Choices she made throughout her life basically made my childhood chaos and my life a living hell. She divorced my father, and remarried an asshole with three sons who pretty much tortured me for four years straight. She used to forget me at school until dark, and then she would send one of her employees, often a grizzled contractor in a smelly truck, to pick me up. I grew out of my clothes, and she didn't notice when I wore the same (too short) pants to school every day for weeks. Sometimes I wouldn't see her for days at a time, because I would take the bus to school, and she would work through my bedtime. When I tried to tell her about my unhappiness, she said things like, "Stop feeling sorry for yourself." or "Who ever told you that people are supposed to be happy? No one is happy. That's the way life is.” It’s sad, in hindsight, because that must be how she really felt.
As an adult, I can see that she had her own problems with her husband, and their failing business put her in a tough spot financially, so I know she was working to make ends meet during those times that I didn't see her. And I can't be mad about being poor, you know? I just tried to make things easier and not make waves. I was a perfect student in high school, got straight As and over thirty thousand dollars in scholarships. My mother looks back on these as the "glory days," unaware even today how often I crouched in the bathtub crying with a razor blade to my wrist, wondering if I had the guts.
At my freshman orientation for college, I was drugged, raped, and left in a field outside the dormitory where we were staying. (I didn't tell anyone for many years; I thought that's how college was and I was a silly amateur.) After that, I completely lost control. I drank heavily and started using a LOT of cocaine. I was extremely promiscuous. I was disrespectful to my mother, getting wasted at family gatherings and smoking cigarettes outside of church. My mother reacted by being completely disgusted. By now, she had a new husband and had recovered financially, so now she was in a position to criticize, apparently. She constantly made unkind jokes about my drinking and partying to other people. She seemed embarrassed of me and openly told me she was many times. She acted like I was a criminal, although I still graduated from the (pretty prestigious) university I attended in four years with a 3.0. I sometimes reminded her of how my step-brothers would lock me in a closets all day and yell taunts at me through the door, or held me down and shove dirt-filled socks in my mouth or snap me with rubber bands until I cried, and she would say, "What? They did NOT. No, you guys just played." Okay.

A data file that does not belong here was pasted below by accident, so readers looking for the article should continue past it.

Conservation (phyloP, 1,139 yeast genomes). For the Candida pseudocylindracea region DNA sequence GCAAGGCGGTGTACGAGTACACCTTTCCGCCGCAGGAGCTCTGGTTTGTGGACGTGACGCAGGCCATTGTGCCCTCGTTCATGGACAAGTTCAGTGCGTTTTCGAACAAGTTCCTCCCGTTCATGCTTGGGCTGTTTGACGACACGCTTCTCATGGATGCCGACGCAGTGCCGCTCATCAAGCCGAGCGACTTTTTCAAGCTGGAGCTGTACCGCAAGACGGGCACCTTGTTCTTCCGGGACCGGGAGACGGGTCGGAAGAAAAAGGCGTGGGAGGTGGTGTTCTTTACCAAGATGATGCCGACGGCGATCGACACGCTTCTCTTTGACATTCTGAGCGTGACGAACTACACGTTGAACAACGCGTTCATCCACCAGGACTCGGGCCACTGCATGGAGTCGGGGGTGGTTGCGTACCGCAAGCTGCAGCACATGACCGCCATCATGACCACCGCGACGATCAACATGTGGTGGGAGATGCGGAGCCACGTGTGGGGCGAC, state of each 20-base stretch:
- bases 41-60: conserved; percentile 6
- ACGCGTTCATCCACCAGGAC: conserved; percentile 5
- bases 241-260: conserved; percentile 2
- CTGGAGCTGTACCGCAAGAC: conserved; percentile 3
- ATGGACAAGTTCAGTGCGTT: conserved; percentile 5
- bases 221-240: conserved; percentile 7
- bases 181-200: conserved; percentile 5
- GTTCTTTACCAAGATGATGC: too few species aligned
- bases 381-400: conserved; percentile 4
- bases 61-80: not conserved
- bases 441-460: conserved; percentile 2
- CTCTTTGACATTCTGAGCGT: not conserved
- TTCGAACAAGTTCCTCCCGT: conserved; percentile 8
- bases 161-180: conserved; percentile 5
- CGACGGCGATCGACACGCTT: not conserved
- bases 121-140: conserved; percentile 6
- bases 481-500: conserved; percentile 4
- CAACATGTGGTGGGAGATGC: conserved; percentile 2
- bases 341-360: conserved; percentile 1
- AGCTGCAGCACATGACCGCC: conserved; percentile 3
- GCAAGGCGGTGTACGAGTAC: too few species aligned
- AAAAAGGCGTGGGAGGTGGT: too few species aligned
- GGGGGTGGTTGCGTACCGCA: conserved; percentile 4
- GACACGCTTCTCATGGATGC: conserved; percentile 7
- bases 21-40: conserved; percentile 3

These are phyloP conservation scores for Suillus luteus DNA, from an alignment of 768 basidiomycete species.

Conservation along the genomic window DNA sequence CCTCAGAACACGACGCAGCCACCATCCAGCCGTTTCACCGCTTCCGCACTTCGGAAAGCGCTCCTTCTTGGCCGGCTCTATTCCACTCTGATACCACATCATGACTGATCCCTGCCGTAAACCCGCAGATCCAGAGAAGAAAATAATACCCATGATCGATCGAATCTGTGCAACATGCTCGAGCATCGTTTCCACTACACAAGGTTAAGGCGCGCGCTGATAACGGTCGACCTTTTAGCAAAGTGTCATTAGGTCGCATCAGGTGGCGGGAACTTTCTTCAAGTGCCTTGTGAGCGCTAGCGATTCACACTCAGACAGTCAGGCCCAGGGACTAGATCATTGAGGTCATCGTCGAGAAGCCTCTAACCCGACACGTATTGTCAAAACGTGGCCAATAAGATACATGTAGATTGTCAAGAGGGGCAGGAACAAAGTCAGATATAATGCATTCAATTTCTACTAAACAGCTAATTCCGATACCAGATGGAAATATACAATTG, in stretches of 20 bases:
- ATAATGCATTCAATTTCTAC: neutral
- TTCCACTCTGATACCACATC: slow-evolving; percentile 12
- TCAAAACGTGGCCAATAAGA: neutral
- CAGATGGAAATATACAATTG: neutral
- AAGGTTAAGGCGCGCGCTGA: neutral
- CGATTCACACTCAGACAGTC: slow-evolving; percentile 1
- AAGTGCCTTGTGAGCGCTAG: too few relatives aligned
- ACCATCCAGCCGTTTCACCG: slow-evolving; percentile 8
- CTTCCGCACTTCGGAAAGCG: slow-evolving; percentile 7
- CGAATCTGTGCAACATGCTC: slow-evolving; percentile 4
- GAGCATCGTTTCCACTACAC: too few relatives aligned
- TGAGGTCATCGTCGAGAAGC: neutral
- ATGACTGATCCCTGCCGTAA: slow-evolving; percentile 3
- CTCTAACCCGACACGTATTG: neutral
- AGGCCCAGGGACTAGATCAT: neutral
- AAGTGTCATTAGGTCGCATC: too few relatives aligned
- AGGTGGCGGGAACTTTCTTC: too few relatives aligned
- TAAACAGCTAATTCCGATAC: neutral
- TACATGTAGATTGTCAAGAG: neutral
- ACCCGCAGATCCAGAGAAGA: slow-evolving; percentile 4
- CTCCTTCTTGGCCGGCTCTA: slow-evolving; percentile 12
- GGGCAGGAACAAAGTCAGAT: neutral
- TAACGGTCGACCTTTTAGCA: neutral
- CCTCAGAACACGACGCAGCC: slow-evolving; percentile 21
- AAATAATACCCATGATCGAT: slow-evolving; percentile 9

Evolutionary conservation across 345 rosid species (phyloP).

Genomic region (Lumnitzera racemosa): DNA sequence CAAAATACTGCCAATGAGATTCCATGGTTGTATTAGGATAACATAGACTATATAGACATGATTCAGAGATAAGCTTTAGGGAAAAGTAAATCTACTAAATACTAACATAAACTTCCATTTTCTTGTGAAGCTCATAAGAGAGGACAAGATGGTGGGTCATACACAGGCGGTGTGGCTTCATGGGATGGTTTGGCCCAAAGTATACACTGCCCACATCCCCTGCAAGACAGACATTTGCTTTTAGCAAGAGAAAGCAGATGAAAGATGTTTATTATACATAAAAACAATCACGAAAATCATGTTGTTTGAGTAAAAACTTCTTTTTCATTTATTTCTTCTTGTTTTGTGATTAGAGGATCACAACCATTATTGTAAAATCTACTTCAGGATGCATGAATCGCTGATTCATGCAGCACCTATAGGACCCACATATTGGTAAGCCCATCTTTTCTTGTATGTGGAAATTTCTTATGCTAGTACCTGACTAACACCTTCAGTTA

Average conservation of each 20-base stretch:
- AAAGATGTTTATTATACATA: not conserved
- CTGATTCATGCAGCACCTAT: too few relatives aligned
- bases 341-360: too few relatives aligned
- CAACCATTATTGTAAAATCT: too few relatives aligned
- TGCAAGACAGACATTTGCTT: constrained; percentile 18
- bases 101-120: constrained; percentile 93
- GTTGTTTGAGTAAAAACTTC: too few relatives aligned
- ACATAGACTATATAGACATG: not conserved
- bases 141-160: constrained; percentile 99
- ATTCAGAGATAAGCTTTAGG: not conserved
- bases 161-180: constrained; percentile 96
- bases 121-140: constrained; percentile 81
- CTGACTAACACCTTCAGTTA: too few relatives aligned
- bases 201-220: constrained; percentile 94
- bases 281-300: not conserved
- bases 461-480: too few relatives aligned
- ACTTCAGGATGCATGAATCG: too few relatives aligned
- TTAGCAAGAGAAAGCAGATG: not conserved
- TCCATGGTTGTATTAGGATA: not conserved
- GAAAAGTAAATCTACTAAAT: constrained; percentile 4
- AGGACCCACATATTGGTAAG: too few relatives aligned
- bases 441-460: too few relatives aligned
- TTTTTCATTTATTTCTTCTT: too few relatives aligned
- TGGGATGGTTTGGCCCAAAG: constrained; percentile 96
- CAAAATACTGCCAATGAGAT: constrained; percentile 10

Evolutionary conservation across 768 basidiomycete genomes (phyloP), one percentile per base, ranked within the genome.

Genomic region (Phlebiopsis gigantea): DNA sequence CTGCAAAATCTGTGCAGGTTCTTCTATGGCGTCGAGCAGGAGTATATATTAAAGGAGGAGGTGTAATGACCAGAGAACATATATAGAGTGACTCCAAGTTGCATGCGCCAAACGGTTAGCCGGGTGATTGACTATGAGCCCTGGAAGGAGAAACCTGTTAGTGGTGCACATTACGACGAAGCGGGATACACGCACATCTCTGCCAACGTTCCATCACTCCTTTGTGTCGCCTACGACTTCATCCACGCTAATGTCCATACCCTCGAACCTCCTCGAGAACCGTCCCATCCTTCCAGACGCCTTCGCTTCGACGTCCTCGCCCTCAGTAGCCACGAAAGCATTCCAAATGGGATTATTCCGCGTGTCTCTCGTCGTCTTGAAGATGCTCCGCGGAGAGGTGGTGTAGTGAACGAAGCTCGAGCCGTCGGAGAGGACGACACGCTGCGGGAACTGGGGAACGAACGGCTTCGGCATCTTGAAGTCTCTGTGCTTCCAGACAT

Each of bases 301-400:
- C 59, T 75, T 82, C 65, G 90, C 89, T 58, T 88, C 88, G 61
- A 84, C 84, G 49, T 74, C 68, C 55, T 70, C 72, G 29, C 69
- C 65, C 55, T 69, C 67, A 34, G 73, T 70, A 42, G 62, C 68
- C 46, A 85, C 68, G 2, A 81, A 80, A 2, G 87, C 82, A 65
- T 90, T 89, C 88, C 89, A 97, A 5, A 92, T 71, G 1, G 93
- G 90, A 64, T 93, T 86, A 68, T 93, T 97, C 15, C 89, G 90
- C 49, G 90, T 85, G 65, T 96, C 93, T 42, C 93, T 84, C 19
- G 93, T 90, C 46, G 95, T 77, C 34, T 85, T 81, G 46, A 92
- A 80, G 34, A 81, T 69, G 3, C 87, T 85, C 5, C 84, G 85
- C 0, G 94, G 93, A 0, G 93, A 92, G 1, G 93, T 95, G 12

Finally, after about six years of self-destruction, I picked myself up, saved some money, left the small town we were in and moved to a big city. Four years later, here I am, a shiny new penny. Because my improvements were made here, and not in front of my mother's face, she can't stop rubbing those days in my face every time that I see her. I've told her I don't like it, but it seems like it's some kind of reflex for her. I'm in therapy now (when your mother tells you no one is supposed to be happy, it's hard to feel deserving when happiness finds you), and on one visit I asked if she might consider going herself. She said something like "If I open that door, I'll never close it again."
I want to repair things with her, because I have no one else, but when I am around her I am filled with so much anger that sometimes I have to leave the room. She has cried and told me she wants our relationship to be better, and I am surprised at how ice cold I feel toward her. I feel like she contributed to my decline and then mocked me for it. I don't want to have holidays with her, and since my fiancé has a lovely, large family who will soon be my in-laws, I feel like I shouldn't have to, at least until I'm ready. My question is, do I HAVE to forgive her? Can I just tell her that I don't want to see her until I've made more progress with my therapy? Or is that… evil? Should I push myself harder to be civil and put up with it because she's old and all I have that's left of my blood, and that's what people do? Because I genuinely don't know if I even can. How do I fix this?